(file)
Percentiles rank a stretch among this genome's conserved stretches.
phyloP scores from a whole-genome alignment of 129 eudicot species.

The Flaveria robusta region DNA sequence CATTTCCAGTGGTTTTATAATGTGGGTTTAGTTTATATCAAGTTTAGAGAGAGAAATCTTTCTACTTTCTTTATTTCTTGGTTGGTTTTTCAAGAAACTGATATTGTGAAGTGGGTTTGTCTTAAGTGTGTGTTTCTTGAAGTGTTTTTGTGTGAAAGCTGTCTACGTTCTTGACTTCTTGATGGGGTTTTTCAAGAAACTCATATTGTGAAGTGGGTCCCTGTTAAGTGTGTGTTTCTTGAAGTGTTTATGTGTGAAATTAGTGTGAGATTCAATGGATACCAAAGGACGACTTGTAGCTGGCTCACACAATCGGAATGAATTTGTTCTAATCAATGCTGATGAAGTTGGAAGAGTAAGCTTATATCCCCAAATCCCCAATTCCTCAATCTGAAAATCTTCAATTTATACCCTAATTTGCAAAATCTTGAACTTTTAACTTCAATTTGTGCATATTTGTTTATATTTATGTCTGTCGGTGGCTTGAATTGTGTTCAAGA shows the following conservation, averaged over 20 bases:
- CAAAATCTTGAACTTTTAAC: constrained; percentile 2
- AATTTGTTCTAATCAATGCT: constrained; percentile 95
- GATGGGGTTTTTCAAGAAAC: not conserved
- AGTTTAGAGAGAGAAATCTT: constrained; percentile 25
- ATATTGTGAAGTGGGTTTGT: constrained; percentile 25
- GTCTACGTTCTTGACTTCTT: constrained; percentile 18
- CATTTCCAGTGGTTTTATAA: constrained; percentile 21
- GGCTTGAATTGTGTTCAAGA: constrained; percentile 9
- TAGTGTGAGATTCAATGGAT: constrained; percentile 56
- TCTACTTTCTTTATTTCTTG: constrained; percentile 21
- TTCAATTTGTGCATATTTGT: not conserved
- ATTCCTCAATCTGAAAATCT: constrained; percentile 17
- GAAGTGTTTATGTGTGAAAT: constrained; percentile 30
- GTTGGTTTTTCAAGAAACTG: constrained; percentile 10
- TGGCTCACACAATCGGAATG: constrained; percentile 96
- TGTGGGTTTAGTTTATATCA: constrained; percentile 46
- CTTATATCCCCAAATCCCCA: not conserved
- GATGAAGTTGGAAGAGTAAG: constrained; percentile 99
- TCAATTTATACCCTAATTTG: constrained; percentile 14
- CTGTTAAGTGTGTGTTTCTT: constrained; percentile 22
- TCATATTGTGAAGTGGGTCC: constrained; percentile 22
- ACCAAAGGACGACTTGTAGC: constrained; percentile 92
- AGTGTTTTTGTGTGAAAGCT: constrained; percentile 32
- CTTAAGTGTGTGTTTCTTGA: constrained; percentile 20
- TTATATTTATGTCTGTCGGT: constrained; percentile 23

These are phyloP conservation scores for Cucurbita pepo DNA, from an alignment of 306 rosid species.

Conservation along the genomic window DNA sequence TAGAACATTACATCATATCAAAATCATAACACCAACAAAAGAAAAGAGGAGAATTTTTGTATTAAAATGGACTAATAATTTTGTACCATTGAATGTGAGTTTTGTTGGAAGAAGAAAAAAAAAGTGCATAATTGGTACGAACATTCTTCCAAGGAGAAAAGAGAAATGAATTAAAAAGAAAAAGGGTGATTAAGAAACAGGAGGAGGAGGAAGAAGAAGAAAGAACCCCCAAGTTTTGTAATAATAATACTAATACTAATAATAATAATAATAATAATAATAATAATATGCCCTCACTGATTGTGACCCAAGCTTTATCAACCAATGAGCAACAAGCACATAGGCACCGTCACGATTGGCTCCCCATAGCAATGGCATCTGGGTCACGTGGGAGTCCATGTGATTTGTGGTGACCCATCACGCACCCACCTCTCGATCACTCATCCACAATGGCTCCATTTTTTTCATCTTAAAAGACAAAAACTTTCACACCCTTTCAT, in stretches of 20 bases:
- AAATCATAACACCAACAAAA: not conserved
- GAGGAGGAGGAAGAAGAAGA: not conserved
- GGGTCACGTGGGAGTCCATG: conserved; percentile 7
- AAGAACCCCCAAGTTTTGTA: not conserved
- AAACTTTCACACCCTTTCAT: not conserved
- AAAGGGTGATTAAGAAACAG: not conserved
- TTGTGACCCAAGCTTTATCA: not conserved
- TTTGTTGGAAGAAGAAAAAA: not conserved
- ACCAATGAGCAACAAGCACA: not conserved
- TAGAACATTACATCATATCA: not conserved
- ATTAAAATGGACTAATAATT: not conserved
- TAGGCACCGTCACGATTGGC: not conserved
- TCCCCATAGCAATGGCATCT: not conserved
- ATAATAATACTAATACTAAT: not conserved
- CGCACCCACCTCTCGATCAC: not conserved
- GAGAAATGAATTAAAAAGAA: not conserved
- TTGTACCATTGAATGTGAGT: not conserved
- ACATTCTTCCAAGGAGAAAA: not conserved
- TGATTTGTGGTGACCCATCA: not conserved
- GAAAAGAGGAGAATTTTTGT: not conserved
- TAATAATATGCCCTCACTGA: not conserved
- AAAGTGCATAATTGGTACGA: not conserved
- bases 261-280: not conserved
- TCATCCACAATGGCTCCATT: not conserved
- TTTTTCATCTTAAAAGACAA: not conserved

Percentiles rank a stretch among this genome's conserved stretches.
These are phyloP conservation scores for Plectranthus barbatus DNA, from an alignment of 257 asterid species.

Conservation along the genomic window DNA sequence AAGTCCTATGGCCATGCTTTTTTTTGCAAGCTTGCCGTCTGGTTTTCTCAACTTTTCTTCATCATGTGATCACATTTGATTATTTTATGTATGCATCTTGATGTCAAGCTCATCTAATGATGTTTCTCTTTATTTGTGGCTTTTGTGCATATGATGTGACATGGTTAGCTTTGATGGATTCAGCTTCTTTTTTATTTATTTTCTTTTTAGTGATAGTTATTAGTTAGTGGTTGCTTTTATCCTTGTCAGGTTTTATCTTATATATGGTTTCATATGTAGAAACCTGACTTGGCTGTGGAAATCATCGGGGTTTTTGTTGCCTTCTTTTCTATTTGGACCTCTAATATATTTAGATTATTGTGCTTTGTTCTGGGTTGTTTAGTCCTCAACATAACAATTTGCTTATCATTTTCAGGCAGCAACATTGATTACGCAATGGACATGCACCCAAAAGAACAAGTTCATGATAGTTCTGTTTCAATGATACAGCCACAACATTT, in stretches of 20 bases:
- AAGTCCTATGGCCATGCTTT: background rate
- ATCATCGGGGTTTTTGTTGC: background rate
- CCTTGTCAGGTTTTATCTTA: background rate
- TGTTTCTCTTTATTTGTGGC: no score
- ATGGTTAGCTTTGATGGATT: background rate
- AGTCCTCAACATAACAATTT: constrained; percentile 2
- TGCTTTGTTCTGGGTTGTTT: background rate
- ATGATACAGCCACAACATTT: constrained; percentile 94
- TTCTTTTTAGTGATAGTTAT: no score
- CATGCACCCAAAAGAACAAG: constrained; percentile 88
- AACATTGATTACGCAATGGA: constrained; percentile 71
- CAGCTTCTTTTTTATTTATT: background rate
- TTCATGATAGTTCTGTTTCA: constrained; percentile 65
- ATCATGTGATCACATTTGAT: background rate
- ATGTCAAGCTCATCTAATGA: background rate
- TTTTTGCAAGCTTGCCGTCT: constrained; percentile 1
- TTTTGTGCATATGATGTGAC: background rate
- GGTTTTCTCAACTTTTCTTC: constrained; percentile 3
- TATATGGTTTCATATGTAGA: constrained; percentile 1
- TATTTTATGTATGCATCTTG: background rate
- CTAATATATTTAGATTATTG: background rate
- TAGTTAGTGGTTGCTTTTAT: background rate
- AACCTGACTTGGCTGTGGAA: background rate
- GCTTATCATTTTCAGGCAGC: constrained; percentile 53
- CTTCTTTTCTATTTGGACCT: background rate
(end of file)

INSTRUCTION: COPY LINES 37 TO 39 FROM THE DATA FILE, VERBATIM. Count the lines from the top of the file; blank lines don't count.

- TTGTGACCCAAGCTTTATCA: not conserved
- TTTGTTGGAAGAAGAAAAAA: not conserved
- ACCAATGAGCAACAAGCACA: not conserved